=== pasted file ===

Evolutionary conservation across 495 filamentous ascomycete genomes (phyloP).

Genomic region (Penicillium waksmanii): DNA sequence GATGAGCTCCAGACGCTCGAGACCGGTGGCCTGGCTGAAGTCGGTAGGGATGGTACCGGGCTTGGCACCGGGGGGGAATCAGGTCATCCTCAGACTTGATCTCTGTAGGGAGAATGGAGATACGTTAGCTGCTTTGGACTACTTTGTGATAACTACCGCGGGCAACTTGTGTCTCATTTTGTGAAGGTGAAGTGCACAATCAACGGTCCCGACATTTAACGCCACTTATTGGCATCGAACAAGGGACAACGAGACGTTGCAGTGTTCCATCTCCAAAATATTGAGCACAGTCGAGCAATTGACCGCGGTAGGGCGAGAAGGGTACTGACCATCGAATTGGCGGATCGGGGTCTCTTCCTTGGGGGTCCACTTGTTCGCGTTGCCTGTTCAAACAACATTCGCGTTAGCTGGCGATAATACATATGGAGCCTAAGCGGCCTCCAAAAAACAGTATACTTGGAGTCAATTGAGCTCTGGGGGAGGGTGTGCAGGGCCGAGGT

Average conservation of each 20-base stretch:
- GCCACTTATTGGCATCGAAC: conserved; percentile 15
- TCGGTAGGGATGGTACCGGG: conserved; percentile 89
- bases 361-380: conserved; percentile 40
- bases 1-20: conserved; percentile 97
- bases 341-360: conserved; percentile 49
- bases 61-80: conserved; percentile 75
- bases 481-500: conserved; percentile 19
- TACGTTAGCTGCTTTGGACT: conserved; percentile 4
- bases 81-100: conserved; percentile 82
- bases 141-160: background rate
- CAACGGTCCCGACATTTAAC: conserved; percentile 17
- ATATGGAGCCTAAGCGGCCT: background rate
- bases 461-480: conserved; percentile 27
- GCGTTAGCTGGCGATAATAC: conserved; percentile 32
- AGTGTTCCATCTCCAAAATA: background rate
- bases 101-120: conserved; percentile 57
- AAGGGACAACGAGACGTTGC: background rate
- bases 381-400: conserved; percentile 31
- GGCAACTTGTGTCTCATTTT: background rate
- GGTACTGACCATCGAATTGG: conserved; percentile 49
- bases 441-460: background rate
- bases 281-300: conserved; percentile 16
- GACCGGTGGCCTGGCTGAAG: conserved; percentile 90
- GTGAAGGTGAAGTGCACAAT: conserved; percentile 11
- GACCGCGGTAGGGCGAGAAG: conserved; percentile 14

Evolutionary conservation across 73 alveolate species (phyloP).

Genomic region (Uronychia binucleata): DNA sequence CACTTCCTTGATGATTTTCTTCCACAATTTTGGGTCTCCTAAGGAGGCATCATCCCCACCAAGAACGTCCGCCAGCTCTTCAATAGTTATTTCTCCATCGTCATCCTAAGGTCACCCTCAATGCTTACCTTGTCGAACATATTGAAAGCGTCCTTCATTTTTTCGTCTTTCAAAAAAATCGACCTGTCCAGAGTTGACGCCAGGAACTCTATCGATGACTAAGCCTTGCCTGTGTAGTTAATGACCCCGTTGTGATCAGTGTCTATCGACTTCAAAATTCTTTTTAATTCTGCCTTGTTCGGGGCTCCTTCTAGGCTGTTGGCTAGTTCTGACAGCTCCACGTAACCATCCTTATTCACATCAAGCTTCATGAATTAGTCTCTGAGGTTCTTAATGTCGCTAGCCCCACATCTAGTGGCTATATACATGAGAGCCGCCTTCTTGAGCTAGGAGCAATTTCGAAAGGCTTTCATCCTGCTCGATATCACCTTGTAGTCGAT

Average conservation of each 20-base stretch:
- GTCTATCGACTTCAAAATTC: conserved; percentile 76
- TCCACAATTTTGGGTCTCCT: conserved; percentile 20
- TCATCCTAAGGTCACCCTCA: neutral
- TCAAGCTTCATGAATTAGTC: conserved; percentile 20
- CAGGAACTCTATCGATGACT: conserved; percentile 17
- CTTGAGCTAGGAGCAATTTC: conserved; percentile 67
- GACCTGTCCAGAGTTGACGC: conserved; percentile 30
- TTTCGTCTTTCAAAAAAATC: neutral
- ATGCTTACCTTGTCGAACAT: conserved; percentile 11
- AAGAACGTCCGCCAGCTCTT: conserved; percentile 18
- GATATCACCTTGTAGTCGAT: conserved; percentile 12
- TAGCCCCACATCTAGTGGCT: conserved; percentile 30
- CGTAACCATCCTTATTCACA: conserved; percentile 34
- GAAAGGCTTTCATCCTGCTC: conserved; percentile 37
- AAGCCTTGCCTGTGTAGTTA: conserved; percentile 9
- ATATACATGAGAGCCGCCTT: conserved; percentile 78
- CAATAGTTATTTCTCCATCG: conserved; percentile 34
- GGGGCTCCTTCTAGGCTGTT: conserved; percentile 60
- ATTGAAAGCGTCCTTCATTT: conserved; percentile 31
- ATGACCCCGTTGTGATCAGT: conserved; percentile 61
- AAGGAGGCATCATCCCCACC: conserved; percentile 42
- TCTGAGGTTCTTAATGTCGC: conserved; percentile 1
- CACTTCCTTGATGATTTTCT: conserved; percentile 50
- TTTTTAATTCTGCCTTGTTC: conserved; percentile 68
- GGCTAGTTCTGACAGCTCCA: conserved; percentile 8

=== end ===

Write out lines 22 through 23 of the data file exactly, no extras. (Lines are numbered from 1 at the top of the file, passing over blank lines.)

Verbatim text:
- GGCAACTTGTGTCTCATTTT: background rate
- GGTACTGACCATCGAATTGG: conserved; percentile 49